Why do we have to wear Hijab in America? Don’t religious laws change according to time and place? Isn’t there room for this to change?
Asalamu `alaykum dearest Sister,
I pray that this message reaches you well and full of faith.
I would like to thank you for taking the time to write this email. Such questions are a sign of one’s faith and concern for Islam. I ask Allah to reward you greatly for this concern and pray that He will bless us all. Indeed, as you noted in your question, there are certain rulings in Islam that can change according to place, time and situation. The general principle is that the rulings themselves don’t change, but the articulation of such rulings can. This means the ruling – whether permissible, forbidden or disliked – is still met; however, it is done so in a manner that facilitates its practice for Allah’s servants, while meeting the requirements set by the faith. Examples of this would be how buying and selling has changed (with the introduction of checks and credit cards), what type of prayer rug one uses, the instrument one might use to hunt, or the means by which one travels to Hajj. However, there are times where one is excused from doing religious acts due to abnormal circumstances. Such situations would need to be addressed by a qualified mufti.
On the other hand we have rulings which are fixed and unchangeable. The only way a change would be possible is under dire circumstances like the threat of death, harm, sickness and other things.
- Fasting. This is an obligation; however, in the face of sickness, one is allowed to break his fast.
- Prayer. It is an obligation for one to pray while standing; if one cannot do so for health reasons, she can do so sitting.
- Hajj. Although an obligation, its obligatory status is based on one’s ability.
- Even faith itself. If one is threatened with death, he is allowed to deny his faith.
The above rulings, and their exceptions, are prescribed in our holy texts. Scholars say that if one of the following five things are threatened, that is enough for a ruling, even when dealing with a fixed ruling, to change:
With some adding honor.
Ruling on Hijab
The hijab is identified by all the scholars [except for a few non-Orthodox scholars over the last 20 years] as a fixed obligation which cannot change unless a qualified legal scholar deems that a sister’s situation demands it. Examples of this would be the Inquisition in Spain and the recent wars in Bosnia and Rwanda. However, it should be noted that such a change is, at least most of the time, considered temporal at best as it would fall under what are known as nawazil – temporary trials whose outcomes, for the most part, are not permanent.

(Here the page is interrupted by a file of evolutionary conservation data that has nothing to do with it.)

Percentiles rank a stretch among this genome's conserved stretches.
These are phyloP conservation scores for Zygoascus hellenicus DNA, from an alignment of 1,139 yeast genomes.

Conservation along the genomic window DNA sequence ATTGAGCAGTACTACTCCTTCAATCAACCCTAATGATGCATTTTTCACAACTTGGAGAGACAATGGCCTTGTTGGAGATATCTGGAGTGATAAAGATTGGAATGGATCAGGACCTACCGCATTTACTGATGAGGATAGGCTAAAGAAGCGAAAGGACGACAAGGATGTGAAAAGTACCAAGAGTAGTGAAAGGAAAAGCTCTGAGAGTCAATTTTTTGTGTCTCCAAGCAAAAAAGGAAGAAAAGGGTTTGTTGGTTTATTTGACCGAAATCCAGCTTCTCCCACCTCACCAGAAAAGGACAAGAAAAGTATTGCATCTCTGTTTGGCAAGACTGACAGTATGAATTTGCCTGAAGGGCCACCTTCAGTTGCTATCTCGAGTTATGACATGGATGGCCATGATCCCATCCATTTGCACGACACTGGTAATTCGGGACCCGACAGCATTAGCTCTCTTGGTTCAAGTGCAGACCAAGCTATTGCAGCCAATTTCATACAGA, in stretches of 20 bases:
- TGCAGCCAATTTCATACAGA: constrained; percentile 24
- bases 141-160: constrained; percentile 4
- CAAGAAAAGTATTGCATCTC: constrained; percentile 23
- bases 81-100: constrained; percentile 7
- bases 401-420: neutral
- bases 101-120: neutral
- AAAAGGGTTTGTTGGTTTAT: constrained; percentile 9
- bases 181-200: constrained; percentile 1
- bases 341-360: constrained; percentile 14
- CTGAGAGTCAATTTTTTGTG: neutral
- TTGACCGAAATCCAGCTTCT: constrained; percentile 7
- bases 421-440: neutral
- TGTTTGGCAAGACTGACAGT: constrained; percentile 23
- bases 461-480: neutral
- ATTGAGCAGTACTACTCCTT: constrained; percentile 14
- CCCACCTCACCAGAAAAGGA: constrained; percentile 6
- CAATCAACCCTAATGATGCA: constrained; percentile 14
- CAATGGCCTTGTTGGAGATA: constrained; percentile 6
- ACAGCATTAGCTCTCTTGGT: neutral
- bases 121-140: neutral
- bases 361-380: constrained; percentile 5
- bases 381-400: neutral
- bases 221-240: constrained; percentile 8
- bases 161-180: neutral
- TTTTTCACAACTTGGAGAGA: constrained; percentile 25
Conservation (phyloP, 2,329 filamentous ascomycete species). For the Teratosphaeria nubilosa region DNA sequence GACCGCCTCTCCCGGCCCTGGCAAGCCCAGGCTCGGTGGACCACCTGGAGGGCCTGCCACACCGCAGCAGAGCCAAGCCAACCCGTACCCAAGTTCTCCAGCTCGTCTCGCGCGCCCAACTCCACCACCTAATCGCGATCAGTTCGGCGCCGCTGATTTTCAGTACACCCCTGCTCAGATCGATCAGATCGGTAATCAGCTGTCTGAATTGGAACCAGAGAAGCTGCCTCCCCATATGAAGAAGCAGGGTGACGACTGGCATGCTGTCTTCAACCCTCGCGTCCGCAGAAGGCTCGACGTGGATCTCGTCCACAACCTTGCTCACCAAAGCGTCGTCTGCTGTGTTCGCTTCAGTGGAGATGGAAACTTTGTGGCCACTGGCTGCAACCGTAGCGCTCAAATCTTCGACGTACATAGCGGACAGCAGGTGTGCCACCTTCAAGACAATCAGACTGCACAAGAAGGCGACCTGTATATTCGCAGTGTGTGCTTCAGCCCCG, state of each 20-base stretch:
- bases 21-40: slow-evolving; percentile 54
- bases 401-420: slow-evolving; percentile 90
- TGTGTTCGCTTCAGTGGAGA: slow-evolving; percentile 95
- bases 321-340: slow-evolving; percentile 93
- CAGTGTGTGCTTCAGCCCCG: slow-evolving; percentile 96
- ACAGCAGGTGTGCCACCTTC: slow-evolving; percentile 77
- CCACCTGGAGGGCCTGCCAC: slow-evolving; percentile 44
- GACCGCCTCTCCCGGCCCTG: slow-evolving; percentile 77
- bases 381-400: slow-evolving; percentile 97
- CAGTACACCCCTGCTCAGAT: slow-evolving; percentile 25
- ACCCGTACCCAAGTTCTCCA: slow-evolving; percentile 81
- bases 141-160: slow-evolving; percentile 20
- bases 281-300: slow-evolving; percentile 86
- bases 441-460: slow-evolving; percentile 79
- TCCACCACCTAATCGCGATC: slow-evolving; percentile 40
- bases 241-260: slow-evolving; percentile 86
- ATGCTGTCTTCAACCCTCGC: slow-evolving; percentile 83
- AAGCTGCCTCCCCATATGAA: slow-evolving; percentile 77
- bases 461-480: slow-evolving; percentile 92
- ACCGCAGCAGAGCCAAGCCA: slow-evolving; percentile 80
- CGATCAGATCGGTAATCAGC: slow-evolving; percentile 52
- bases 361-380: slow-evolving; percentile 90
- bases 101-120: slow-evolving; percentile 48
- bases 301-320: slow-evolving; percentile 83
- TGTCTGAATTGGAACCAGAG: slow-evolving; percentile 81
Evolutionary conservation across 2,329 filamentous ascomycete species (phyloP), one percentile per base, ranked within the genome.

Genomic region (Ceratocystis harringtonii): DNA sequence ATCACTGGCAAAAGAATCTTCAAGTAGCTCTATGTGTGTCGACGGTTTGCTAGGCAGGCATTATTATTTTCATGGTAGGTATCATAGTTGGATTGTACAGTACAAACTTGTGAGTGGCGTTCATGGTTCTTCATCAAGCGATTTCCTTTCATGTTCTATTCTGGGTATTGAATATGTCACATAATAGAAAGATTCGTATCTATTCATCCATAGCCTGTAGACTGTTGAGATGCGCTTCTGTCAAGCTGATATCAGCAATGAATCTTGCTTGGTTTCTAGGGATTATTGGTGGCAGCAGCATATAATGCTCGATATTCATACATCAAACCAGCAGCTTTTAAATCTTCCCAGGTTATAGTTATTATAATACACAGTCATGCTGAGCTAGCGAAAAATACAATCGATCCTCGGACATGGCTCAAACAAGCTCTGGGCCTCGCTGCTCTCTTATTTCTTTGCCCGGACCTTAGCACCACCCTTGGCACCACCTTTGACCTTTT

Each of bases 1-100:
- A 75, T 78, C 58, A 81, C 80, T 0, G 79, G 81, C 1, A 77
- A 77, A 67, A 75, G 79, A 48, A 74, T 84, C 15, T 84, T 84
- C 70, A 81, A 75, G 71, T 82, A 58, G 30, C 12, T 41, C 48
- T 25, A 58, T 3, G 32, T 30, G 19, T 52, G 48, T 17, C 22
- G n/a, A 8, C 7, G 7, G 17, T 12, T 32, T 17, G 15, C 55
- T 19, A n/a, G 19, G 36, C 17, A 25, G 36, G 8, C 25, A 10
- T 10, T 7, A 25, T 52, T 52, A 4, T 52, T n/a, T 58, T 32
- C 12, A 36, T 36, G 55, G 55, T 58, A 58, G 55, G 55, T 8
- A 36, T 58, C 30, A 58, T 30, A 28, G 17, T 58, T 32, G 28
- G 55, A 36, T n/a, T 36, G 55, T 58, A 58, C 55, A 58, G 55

In the West
Scholars state that there is nothing that meets this requirement in the West that would allow our sisters, in the general sense, to remove their hijabs. Thus, I hold the opinion of all major scholars, males and females, that sisters must observe the Hijab.
A Look at the Hadith of Asma’ and Other Sound Texts that Support Hijab/Niqab
I certainly understand people’s contentions about the hadith of Asma’ narrated by Abu Dawood where the Prophet ﷺ scolded her saying that the only thing a pubescent woman should show is “these two,” pointing to his face and hands.
Proofs for Hijab and Niqab
In a sound hadith, we have the Prophet ﷺ telling his wife Sawda, “Cover yourself in front of him.” The word he used is ihjabi which means “Cover yourself.” It is an order, and in Islamic law an order means an obligation.
A proof for Hijab (and not Niqab) is found in al-Bukhari’s collection where one of the companions could not remember a woman’s name. He said, “I cannot recall her name, but I remember the mole on her face.”
Niqab was the practice of the Prophet’s ﷺ wives, including Sawda, so if a woman wanted she can choose wear it.
The hadith of Asma’ bin Abi Bakr, mentioned above, is found in the Sunnan of Abu Dawood; it is strengthened by the narrations above, as well as the Hadith of Fadil ‘Abbas found in Bukhari’s collection that clearly mentions him seeing the face of a woman. Thus, taking these two sound narrations, the narration of Asmah found in Abu Dawood’s collection is at least Hassan li Gharihi or as our scholars noted, “sound.”
One of the Proofs for Niqab
In another narration, found in al-Bukhari’s collection as well as Malik’s Muwatta, we find the hadith of Habibba bin Sahl. She needed to speak to the Prophet ﷺ so she waited for him after the morning prayer. When the Prophet ﷺ approached her, he could not recognize her because she was completely covered [in Niqab] as noted by al-Baji. The Prophet ﷺ asked her, “Who are you?” This is one of the many proofs that, as the Hanbali school holds, a woman should cover her entire body save her eyes.
What We Don’t Have: a Third Option
We do not have an opinion that says hijab is not fardh, that one can show the neck, etc. There are no authentic reports of the Companions taking off their Hijab at all.
I advise you to wear the Hjiab instead of the Niqab. I base this on the fact that it is a contentious issue and we have a legal axiom that allows us, in the face of contentious issues, to take the more appropriate course for our time and place.
Secondly, adapt the method you wear the Hijab. There is nothing wrong with wearing Western clothes as long as they meet Islamic requirements. I hold this opinion is at is articulated by the Maliki school. Abu Barkat in al-Sharh al-Saghir [one of the most reliable books for Fatwa in the school] states that a woman’s `awrah is in general, “Everything save her face and hands.”
Islam means to surrender and surrender involves struggle. I encourage you to struggle and continue to ask Allah for His help.